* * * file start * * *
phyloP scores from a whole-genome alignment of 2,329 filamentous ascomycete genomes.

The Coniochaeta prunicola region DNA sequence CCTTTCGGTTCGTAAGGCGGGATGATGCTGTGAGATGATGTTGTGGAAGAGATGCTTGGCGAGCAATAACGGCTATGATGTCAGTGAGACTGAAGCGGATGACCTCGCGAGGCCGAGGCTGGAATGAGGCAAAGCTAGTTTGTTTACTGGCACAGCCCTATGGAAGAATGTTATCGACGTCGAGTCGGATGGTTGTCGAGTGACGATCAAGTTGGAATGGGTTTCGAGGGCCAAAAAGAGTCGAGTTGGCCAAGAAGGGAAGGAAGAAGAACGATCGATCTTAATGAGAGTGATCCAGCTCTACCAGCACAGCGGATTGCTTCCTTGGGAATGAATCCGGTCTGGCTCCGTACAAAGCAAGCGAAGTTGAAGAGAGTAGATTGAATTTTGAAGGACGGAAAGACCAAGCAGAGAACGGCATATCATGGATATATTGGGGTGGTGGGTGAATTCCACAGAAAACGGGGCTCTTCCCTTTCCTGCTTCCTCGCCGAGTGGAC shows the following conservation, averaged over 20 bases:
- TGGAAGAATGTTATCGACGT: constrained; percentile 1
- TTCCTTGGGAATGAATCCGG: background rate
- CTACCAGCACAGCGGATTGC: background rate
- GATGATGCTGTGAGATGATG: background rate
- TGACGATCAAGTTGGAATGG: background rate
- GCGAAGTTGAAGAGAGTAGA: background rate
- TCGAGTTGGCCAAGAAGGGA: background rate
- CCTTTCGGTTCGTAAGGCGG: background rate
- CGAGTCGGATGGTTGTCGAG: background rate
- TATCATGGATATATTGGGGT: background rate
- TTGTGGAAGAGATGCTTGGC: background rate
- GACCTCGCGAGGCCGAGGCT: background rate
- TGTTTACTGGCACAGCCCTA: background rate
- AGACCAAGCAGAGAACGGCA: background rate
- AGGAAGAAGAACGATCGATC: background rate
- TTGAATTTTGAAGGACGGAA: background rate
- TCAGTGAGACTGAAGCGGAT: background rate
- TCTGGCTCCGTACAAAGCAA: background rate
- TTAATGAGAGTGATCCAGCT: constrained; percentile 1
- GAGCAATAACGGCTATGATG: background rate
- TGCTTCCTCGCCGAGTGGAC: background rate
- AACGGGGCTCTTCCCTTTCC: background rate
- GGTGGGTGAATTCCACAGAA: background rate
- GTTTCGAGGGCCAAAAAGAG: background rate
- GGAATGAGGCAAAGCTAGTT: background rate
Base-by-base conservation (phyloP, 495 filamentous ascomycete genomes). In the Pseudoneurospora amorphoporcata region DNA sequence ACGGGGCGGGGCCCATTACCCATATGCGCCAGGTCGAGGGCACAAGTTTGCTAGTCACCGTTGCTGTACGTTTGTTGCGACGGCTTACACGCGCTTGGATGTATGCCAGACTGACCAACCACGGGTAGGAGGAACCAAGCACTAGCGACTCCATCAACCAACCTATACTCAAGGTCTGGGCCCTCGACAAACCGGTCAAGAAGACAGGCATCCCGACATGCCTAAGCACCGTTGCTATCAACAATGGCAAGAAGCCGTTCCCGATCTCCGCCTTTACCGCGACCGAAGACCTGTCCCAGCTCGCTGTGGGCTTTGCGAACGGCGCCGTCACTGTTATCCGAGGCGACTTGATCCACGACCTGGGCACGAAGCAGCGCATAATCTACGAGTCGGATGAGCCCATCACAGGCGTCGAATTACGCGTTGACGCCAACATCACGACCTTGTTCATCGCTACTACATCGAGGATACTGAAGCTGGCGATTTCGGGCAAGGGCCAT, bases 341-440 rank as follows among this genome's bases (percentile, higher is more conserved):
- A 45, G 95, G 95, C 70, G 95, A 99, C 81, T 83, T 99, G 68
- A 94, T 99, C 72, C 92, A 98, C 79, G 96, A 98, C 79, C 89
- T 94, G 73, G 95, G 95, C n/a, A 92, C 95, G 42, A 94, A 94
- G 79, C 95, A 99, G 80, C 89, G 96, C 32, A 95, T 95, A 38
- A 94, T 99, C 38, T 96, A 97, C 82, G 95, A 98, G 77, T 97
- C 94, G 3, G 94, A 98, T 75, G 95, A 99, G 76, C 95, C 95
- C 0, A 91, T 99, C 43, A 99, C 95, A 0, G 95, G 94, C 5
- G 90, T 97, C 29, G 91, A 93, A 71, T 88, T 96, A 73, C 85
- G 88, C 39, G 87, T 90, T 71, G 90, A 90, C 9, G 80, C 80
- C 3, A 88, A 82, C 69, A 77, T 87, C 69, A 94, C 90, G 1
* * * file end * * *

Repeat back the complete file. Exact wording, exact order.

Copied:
phyloP scores from a whole-genome alignment of 2,329 filamentous ascomycete genomes.

The Coniochaeta prunicola region DNA sequence CCTTTCGGTTCGTAAGGCGGGATGATGCTGTGAGATGATGTTGTGGAAGAGATGCTTGGCGAGCAATAACGGCTATGATGTCAGTGAGACTGAAGCGGATGACCTCGCGAGGCCGAGGCTGGAATGAGGCAAAGCTAGTTTGTTTACTGGCACAGCCCTATGGAAGAATGTTATCGACGTCGAGTCGGATGGTTGTCGAGTGACGATCAAGTTGGAATGGGTTTCGAGGGCCAAAAAGAGTCGAGTTGGCCAAGAAGGGAAGGAAGAAGAACGATCGATCTTAATGAGAGTGATCCAGCTCTACCAGCACAGCGGATTGCTTCCTTGGGAATGAATCCGGTCTGGCTCCGTACAAAGCAAGCGAAGTTGAAGAGAGTAGATTGAATTTTGAAGGACGGAAAGACCAAGCAGAGAACGGCATATCATGGATATATTGGGGTGGTGGGTGAATTCCACAGAAAACGGGGCTCTTCCCTTTCCTGCTTCCTCGCCGAGTGGAC shows the following conservation, averaged over 20 bases:
- TGGAAGAATGTTATCGACGT: constrained; percentile 1
- TTCCTTGGGAATGAATCCGG: background rate
- CTACCAGCACAGCGGATTGC: background rate
- GATGATGCTGTGAGATGATG: background rate
- TGACGATCAAGTTGGAATGG: background rate
- GCGAAGTTGAAGAGAGTAGA: background rate
- TCGAGTTGGCCAAGAAGGGA: background rate
- CCTTTCGGTTCGTAAGGCGG: background rate
- CGAGTCGGATGGTTGTCGAG: background rate
- TATCATGGATATATTGGGGT: background rate
- TTGTGGAAGAGATGCTTGGC: background rate
- GACCTCGCGAGGCCGAGGCT: background rate
- TGTTTACTGGCACAGCCCTA: background rate
- AGACCAAGCAGAGAACGGCA: background rate
- AGGAAGAAGAACGATCGATC: background rate
- TTGAATTTTGAAGGACGGAA: background rate
- TCAGTGAGACTGAAGCGGAT: background rate
- TCTGGCTCCGTACAAAGCAA: background rate
- TTAATGAGAGTGATCCAGCT: constrained; percentile 1
- GAGCAATAACGGCTATGATG: background rate
- TGCTTCCTCGCCGAGTGGAC: background rate
- AACGGGGCTCTTCCCTTTCC: background rate
- GGTGGGTGAATTCCACAGAA: background rate
- GTTTCGAGGGCCAAAAAGAG: background rate
- GGAATGAGGCAAAGCTAGTT: background rate
Base-by-base conservation (phyloP, 495 filamentous ascomycete genomes). In the Pseudoneurospora amorphoporcata region DNA sequence ACGGGGCGGGGCCCATTACCCATATGCGCCAGGTCGAGGGCACAAGTTTGCTAGTCACCGTTGCTGTACGTTTGTTGCGACGGCTTACACGCGCTTGGATGTATGCCAGACTGACCAACCACGGGTAGGAGGAACCAAGCACTAGCGACTCCATCAACCAACCTATACTCAAGGTCTGGGCCCTCGACAAACCGGTCAAGAAGACAGGCATCCCGACATGCCTAAGCACCGTTGCTATCAACAATGGCAAGAAGCCGTTCCCGATCTCCGCCTTTACCGCGACCGAAGACCTGTCCCAGCTCGCTGTGGGCTTTGCGAACGGCGCCGTCACTGTTATCCGAGGCGACTTGATCCACGACCTGGGCACGAAGCAGCGCATAATCTACGAGTCGGATGAGCCCATCACAGGCGTCGAATTACGCGTTGACGCCAACATCACGACCTTGTTCATCGCTACTACATCGAGGATACTGAAGCTGGCGATTTCGGGCAAGGGCCAT, bases 341-440 rank as follows among this genome's bases (percentile, higher is more conserved):
- A 45, G 95, G 95, C 70, G 95, A 99, C 81, T 83, T 99, G 68
- A 94, T 99, C 72, C 92, A 98, C 79, G 96, A 98, C 79, C 89
- T 94, G 73, G 95, G 95, C n/a, A 92, C 95, G 42, A 94, A 94
- G 79, C 95, A 99, G 80, C 89, G 96, C 32, A 95, T 95, A 38
- A 94, T 99, C 38, T 96, A 97, C 82, G 95, A 98, G 77, T 97
- C 94, G 3, G 94, A 98, T 75, G 95, A 99, G 76, C 95, C 95
- C 0, A 91, T 99, C 43, A 99, C 95, A 0, G 95, G 94, C 5
- G 90, T 97, C 29, G 91, A 93, A 71, T 88, T 96, A 73, C 85
- G 88, C 39, G 87, T 90, T 71, G 90, A 90, C 9, G 80, C 80
- C 3, A 88, A 82, C 69, A 77, T 87, C 69, A 94, C 90, G 1